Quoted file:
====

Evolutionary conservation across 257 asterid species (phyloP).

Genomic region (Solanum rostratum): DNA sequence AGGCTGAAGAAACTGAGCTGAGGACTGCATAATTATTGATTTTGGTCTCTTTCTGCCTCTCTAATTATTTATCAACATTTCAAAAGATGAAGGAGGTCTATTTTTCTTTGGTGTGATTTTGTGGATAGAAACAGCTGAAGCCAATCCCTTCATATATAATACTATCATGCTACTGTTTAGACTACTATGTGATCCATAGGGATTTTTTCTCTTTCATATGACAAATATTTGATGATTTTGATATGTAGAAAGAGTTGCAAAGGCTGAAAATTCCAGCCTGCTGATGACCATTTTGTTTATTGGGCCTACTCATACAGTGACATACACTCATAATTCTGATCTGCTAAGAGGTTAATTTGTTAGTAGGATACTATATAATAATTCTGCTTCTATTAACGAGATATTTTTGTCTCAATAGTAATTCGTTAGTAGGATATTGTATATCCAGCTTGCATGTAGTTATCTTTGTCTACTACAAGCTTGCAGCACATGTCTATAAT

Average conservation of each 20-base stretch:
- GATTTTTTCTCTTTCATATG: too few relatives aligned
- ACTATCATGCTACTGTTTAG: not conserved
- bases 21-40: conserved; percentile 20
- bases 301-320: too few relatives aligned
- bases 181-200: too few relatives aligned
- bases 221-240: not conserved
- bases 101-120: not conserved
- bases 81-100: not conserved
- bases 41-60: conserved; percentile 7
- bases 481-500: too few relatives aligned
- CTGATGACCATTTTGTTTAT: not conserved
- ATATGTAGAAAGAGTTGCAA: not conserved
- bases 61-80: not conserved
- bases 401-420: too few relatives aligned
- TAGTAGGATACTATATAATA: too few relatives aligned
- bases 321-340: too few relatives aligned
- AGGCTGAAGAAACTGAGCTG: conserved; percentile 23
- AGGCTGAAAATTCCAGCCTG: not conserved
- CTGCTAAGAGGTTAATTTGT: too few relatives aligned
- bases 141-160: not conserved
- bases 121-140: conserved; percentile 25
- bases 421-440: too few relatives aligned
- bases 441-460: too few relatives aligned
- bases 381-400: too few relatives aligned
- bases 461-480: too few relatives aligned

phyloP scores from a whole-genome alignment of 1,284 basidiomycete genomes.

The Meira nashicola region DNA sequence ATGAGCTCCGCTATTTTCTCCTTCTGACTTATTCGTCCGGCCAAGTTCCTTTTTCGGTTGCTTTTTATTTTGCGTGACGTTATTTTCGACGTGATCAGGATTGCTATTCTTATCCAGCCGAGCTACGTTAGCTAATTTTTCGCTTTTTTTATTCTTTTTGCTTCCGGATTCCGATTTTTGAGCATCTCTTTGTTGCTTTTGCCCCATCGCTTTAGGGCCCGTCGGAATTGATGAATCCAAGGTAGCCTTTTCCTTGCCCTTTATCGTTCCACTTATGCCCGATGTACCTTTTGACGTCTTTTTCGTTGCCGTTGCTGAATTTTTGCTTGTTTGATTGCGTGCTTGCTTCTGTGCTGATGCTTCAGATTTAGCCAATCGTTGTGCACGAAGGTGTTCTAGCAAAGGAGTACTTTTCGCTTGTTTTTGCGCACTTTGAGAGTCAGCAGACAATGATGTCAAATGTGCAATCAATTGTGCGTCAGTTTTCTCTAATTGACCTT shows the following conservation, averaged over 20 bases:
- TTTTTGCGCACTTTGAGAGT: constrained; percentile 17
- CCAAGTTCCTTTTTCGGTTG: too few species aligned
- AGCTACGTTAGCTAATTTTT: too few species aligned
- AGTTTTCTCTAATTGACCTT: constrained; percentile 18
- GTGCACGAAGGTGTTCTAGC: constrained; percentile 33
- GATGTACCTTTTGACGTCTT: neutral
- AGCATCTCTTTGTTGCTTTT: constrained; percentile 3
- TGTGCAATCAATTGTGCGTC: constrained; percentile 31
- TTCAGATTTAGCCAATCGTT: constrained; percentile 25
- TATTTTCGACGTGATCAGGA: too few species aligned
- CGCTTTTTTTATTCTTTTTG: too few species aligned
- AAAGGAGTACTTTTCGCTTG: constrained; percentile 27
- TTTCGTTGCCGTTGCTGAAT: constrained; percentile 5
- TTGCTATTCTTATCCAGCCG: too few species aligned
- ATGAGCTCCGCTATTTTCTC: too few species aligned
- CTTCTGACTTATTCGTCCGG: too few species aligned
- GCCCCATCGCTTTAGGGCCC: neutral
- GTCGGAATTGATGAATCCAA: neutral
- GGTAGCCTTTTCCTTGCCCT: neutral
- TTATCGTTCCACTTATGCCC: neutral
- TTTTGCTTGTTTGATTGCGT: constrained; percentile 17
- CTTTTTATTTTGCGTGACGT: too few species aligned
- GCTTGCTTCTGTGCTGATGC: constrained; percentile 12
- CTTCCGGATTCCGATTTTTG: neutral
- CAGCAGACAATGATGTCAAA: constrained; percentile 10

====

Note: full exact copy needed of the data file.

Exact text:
Evolutionary conservation across 257 asterid species (phyloP).

Genomic region (Solanum rostratum): DNA sequence AGGCTGAAGAAACTGAGCTGAGGACTGCATAATTATTGATTTTGGTCTCTTTCTGCCTCTCTAATTATTTATCAACATTTCAAAAGATGAAGGAGGTCTATTTTTCTTTGGTGTGATTTTGTGGATAGAAACAGCTGAAGCCAATCCCTTCATATATAATACTATCATGCTACTGTTTAGACTACTATGTGATCCATAGGGATTTTTTCTCTTTCATATGACAAATATTTGATGATTTTGATATGTAGAAAGAGTTGCAAAGGCTGAAAATTCCAGCCTGCTGATGACCATTTTGTTTATTGGGCCTACTCATACAGTGACATACACTCATAATTCTGATCTGCTAAGAGGTTAATTTGTTAGTAGGATACTATATAATAATTCTGCTTCTATTAACGAGATATTTTTGTCTCAATAGTAATTCGTTAGTAGGATATTGTATATCCAGCTTGCATGTAGTTATCTTTGTCTACTACAAGCTTGCAGCACATGTCTATAAT

Average conservation of each 20-base stretch:
- GATTTTTTCTCTTTCATATG: too few relatives aligned
- ACTATCATGCTACTGTTTAG: not conserved
- bases 21-40: conserved; percentile 20
- bases 301-320: too few relatives aligned
- bases 181-200: too few relatives aligned
- bases 221-240: not conserved
- bases 101-120: not conserved
- bases 81-100: not conserved
- bases 41-60: conserved; percentile 7
- bases 481-500: too few relatives aligned
- CTGATGACCATTTTGTTTAT: not conserved
- ATATGTAGAAAGAGTTGCAA: not conserved
- bases 61-80: not conserved
- bases 401-420: too few relatives aligned
- TAGTAGGATACTATATAATA: too few relatives aligned
- bases 321-340: too few relatives aligned
- AGGCTGAAGAAACTGAGCTG: conserved; percentile 23
- AGGCTGAAAATTCCAGCCTG: not conserved
- CTGCTAAGAGGTTAATTTGT: too few relatives aligned
- bases 141-160: not conserved
- bases 121-140: conserved; percentile 25
- bases 421-440: too few relatives aligned
- bases 441-460: too few relatives aligned
- bases 381-400: too few relatives aligned
- bases 461-480: too few relatives aligned

phyloP scores from a whole-genome alignment of 1,284 basidiomycete genomes.

The Meira nashicola region DNA sequence ATGAGCTCCGCTATTTTCTCCTTCTGACTTATTCGTCCGGCCAAGTTCCTTTTTCGGTTGCTTTTTATTTTGCGTGACGTTATTTTCGACGTGATCAGGATTGCTATTCTTATCCAGCCGAGCTACGTTAGCTAATTTTTCGCTTTTTTTATTCTTTTTGCTTCCGGATTCCGATTTTTGAGCATCTCTTTGTTGCTTTTGCCCCATCGCTTTAGGGCCCGTCGGAATTGATGAATCCAAGGTAGCCTTTTCCTTGCCCTTTATCGTTCCACTTATGCCCGATGTACCTTTTGACGTCTTTTTCGTTGCCGTTGCTGAATTTTTGCTTGTTTGATTGCGTGCTTGCTTCTGTGCTGATGCTTCAGATTTAGCCAATCGTTGTGCACGAAGGTGTTCTAGCAAAGGAGTACTTTTCGCTTGTTTTTGCGCACTTTGAGAGTCAGCAGACAATGATGTCAAATGTGCAATCAATTGTGCGTCAGTTTTCTCTAATTGACCTT shows the following conservation, averaged over 20 bases:
- TTTTTGCGCACTTTGAGAGT: constrained; percentile 17
- CCAAGTTCCTTTTTCGGTTG: too few species aligned
- AGCTACGTTAGCTAATTTTT: too few species aligned
- AGTTTTCTCTAATTGACCTT: constrained; percentile 18
- GTGCACGAAGGTGTTCTAGC: constrained; percentile 33
- GATGTACCTTTTGACGTCTT: neutral
- AGCATCTCTTTGTTGCTTTT: constrained; percentile 3
- TGTGCAATCAATTGTGCGTC: constrained; percentile 31
- TTCAGATTTAGCCAATCGTT: constrained; percentile 25
- TATTTTCGACGTGATCAGGA: too few species aligned
- CGCTTTTTTTATTCTTTTTG: too few species aligned
- AAAGGAGTACTTTTCGCTTG: constrained; percentile 27
- TTTCGTTGCCGTTGCTGAAT: constrained; percentile 5
- TTGCTATTCTTATCCAGCCG: too few species aligned
- ATGAGCTCCGCTATTTTCTC: too few species aligned
- CTTCTGACTTATTCGTCCGG: too few species aligned
- GCCCCATCGCTTTAGGGCCC: neutral
- GTCGGAATTGATGAATCCAA: neutral
- GGTAGCCTTTTCCTTGCCCT: neutral
- TTATCGTTCCACTTATGCCC: neutral
- TTTTGCTTGTTTGATTGCGT: constrained; percentile 17
- CTTTTTATTTTGCGTGACGT: too few species aligned
- GCTTGCTTCTGTGCTGATGC: constrained; percentile 12
- CTTCCGGATTCCGATTTTTG: neutral
- CAGCAGACAATGATGTCAAA: constrained; percentile 10